From SAD to GLAD!
Wow, how many inches of snow did we get this winter? 42 inches? That is the height of a small child. Let’s hope the snow is really done this year, as we are slowly seeing temperatures rising (knock on wood!) and we are getting more into the spring spirit after turning our clocks forward an hour.
But how was your winter really?
“Seasonal affective disorder (also called SAD) is a type of depression that follows the season and the most common type of SAD is called winter depression. SAD is estimated to affect 10 million Americans. SAD is more common in women than in men. Illness typically begins around age 20. Not everyone with SAD has the same symptoms, but common symptoms of winter depression include the following: feelings of sadness, a tendency to oversleep, weight gain, a drop in energy level, fatigue, and difficulty concentrating” (Psychology Today).
Now I know you’re sitting there responding with a, “Oh no, I don’t have seasonal affective disorder.” And maybe you’re right, maybe you don’t. But that doesn’t mean you don’t have feelings similar to those that experience SAD.
This winter, I found myself craving to leave work by 4pm because I was so tired. Tired of what? Sitting at my desk chair and typing at a computer? Instead of pushing myself to go to the gym, I found myself rushing home from work to sit on the couch and watch tv until bedtime. I have to note that sometimes, a day like that is needed, because I am definitely an advocate for giving the body enough rest time to be able to function and remain healthy. With that being said, I’m pretty sure a weekly encounter of the couch by 5pm, and no gym time, was probably a lazy and unhealthy decision of mine.
Why did I make these decisions day after day? I was feeling what those describe as SAD. Although I did not have the actual disorder, my body and my feelings were being triggered by the weather. I found myself continuously choosing to be sluggish, lazy, unmotivated, and tired. And that is no way to live my life. I found it so much more difficult to be happy and excited about anything because I was allowing myself to create habits related to the weather and to let the weather tell me how to feel.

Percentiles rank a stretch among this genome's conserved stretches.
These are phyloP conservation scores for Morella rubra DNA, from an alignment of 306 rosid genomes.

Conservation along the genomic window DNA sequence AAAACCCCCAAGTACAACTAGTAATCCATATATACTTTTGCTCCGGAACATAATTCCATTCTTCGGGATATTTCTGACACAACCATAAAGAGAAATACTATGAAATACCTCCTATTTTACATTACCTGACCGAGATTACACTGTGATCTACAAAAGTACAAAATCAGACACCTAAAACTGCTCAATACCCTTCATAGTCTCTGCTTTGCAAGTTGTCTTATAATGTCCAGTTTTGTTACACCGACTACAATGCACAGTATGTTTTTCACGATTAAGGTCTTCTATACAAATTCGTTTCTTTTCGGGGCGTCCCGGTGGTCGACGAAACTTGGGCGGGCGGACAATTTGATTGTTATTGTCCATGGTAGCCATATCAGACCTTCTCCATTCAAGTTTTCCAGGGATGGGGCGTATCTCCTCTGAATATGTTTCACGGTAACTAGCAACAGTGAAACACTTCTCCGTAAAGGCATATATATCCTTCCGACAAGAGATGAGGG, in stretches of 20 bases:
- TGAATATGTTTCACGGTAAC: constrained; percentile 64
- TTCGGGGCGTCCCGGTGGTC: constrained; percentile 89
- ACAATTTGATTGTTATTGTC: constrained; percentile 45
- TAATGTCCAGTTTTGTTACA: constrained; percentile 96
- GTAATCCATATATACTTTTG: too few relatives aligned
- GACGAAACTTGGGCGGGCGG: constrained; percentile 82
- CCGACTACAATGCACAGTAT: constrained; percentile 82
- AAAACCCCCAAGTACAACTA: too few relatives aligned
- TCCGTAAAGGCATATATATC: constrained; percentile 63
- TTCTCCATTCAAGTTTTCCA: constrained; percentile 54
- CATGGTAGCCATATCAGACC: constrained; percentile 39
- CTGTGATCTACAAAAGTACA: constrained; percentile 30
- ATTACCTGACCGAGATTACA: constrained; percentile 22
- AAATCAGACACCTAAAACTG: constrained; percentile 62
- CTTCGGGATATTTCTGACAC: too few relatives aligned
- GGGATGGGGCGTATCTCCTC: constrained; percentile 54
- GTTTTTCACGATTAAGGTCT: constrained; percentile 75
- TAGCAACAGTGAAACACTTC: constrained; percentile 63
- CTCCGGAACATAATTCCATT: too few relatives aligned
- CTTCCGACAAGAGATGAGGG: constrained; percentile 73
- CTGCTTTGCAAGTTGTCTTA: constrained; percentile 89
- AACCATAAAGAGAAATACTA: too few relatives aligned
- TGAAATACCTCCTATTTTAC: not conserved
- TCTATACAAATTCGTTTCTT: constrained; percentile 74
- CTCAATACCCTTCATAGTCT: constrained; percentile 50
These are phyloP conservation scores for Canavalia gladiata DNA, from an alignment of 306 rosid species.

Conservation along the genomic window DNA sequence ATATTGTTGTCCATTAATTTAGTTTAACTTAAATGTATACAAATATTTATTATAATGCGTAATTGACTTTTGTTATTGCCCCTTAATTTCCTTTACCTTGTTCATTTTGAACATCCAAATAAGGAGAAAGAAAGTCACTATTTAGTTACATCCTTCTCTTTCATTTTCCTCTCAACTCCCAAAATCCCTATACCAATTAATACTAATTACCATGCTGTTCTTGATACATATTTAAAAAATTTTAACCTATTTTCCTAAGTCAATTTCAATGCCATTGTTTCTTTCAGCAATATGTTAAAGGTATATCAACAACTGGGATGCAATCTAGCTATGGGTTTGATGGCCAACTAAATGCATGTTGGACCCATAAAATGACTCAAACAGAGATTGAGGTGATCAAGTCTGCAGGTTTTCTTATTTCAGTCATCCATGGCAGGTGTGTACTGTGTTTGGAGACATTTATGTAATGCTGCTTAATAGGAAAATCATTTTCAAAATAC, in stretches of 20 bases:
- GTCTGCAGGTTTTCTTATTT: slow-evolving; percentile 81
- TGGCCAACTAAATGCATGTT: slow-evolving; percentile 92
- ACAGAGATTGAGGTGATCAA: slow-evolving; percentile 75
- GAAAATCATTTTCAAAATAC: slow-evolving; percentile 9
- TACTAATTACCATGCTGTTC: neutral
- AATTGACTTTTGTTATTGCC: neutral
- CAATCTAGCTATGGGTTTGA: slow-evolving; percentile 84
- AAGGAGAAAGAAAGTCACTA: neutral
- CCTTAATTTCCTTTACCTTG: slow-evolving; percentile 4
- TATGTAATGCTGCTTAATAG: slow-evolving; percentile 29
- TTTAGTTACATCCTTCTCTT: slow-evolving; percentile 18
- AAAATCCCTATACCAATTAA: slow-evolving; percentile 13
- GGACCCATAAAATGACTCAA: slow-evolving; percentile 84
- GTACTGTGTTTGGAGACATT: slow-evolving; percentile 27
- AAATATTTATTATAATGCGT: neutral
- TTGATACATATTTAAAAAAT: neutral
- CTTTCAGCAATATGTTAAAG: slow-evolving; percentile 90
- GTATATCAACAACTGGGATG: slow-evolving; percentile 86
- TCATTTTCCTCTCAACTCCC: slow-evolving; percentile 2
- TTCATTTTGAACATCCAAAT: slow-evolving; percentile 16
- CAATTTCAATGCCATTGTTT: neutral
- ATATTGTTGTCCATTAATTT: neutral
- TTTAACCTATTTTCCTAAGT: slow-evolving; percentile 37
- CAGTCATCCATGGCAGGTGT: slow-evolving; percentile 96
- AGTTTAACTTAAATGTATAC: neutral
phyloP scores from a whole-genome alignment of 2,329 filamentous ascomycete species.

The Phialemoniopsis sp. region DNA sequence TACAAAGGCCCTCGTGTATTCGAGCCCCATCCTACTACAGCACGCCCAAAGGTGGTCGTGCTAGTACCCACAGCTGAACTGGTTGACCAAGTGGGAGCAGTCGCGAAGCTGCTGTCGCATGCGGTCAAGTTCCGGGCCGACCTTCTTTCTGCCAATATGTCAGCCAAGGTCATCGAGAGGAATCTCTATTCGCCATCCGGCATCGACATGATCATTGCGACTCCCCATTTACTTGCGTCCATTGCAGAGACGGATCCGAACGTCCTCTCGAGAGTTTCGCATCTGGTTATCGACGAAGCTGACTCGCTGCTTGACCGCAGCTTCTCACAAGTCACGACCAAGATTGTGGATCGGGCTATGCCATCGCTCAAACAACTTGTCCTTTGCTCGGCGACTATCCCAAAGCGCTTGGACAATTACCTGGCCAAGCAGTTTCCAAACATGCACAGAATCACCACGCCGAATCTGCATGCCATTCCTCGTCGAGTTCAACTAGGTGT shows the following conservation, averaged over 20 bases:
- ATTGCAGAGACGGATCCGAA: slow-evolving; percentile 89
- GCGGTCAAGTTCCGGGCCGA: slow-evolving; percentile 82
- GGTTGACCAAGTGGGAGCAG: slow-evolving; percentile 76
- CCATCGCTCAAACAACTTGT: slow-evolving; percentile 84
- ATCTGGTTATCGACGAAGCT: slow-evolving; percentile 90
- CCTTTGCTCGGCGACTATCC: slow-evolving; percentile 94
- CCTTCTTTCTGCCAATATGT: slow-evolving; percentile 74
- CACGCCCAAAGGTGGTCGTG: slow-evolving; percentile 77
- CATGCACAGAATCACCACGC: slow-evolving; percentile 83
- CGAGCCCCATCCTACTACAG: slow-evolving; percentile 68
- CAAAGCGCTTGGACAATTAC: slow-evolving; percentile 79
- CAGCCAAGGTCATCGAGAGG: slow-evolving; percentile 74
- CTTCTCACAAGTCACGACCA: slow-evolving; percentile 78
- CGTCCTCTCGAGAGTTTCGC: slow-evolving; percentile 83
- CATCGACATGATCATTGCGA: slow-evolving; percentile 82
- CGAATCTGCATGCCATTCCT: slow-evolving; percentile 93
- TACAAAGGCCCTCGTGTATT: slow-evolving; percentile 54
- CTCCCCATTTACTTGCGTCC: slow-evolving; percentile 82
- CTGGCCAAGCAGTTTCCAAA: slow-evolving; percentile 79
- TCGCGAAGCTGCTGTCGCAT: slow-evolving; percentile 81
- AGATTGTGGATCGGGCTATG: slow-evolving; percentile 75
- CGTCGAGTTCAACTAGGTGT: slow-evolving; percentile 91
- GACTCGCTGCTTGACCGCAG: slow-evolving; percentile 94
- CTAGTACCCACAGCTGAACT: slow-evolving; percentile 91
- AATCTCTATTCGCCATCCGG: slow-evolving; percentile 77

Depending on the level of where you find yourself (some people actually have SAD and should talk to a doctor, while others feel related symptoms of SAD due to the winter weather) it is super important to get better. Instead of slumping home to lay around, take a walk, meet up with friends, or go to the mall. Any activity that takes you away from your normal routine is going to help keep you active and healthy and can help you avoid the habitual sad winter feelings.
I found myself doing much better at work once I bought myself a small, cheap sunlight desk lamp that gives off light similar to the sun, exposing my body to what it naturally gets from sunshine. Although this might not work for everyone, I really did see a difference in my personality and the daily choices I was making.
I’m sure this article might have been of more help last month when all the snow storms decided to come rolling though. Hopefully those were the last of it and this March will bring warmer weather. Maybe you don’t have to buy yourself a sun lamp, but you can sit in front of the window at work to catch some rays, making your body feel better and more motivated. Spring is right around the corner!